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The Carbon Ranch: Fighting Climate Change One Acre at a Time [View All]

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tabatha Donating Member (1000+ posts) Send PM | Profile | Ignore Thu Dec-02-10 09:57 PM
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The Carbon Ranch: Fighting Climate Change One Acre at a Time
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"The fact that Earth's land masses continue to produce a net sink of carbon dioxide provides a glimmer of hope for the task of stabilizing climate," he writes. "This carbon sink occurs despite large-scale deforestation in many parts of the world, as well as agricultural practices that tend to release soil carbon to the atmosphere. Improved agricultural and forestry practices could significantly increase the uptake of carbon dioxide." <12>

How is this possible?

There is a simple answer: two-thirds of the Earth's land mass is grassland and home to two billion people who depend on livestock at least partially for their livelihood. This means that managing the land for CO 2 sequestration, even on a small scale, could have a big impact on people and the planet. Livestock are key both economically and ecologically. They are an important source of food and wealth (and culture) to much of the Earth's human population and thus could be mobilized for carbon action.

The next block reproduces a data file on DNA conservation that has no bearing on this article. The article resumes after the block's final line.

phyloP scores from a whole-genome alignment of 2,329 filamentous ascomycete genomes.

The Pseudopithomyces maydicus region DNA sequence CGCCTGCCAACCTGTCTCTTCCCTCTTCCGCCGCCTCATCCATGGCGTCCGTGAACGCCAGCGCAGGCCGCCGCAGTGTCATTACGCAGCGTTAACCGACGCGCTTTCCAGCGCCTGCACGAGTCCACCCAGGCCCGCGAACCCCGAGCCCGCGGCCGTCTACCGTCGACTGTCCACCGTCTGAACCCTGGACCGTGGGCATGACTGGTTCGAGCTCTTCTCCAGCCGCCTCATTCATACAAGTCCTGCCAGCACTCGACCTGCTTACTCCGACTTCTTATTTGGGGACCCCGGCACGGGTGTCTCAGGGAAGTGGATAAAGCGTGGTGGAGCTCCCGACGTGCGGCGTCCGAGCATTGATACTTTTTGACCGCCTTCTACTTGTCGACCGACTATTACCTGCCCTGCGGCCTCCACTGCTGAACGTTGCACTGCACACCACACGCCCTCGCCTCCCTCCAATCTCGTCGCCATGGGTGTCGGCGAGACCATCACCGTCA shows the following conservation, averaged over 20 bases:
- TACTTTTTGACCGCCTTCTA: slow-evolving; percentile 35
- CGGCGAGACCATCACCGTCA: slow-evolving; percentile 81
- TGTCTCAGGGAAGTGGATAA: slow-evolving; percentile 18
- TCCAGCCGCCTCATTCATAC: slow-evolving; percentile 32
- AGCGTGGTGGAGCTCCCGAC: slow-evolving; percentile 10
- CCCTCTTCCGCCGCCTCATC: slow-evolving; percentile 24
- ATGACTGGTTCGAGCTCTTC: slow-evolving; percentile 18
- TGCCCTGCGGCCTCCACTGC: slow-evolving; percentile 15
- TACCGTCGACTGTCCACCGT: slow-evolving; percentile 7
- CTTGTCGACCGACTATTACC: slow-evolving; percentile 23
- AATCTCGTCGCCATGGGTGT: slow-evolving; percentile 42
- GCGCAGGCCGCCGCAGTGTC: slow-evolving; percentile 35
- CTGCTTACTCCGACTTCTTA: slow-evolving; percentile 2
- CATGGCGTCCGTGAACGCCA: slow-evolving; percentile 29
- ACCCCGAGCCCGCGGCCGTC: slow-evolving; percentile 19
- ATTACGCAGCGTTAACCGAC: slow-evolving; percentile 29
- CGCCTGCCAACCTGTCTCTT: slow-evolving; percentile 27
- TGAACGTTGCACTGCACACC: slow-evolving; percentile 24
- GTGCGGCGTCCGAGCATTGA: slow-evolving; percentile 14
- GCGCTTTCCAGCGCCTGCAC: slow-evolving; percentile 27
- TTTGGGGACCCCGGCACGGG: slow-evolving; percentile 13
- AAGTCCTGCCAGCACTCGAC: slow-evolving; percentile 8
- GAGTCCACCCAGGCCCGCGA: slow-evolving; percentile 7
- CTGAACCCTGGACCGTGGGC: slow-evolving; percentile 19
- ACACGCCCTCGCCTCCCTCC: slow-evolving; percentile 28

"Healthy grasslands, livestock and associated livelihoods constitute a win-win option for addressing climate change in fragile dryland areas where pastoralism remains the most rational strategy for the wellbeing of communities," write the authors of a new FAO report from the United Nations. "It is a win-win scenario for sequestering carbon, reversing environmental degradation and improving the health, well-being and long term sustainability of livestock based livelihoods." <13>

Critics who view livestock grazing as a negative environmental stressor, and argue for its complete cessation, might be surprised to learn that early research, according to Dr. Peter Smith, indicates that "carbon accrual on optimally grazed lands is often greater than on ungrazed or overgrazed land."<14>

Taken together, sequestering CO 2 in the soil has the potential to significantly mitigate the climate crisis. However, a 'carbon ranch' must do more than just photosynthesize energy.
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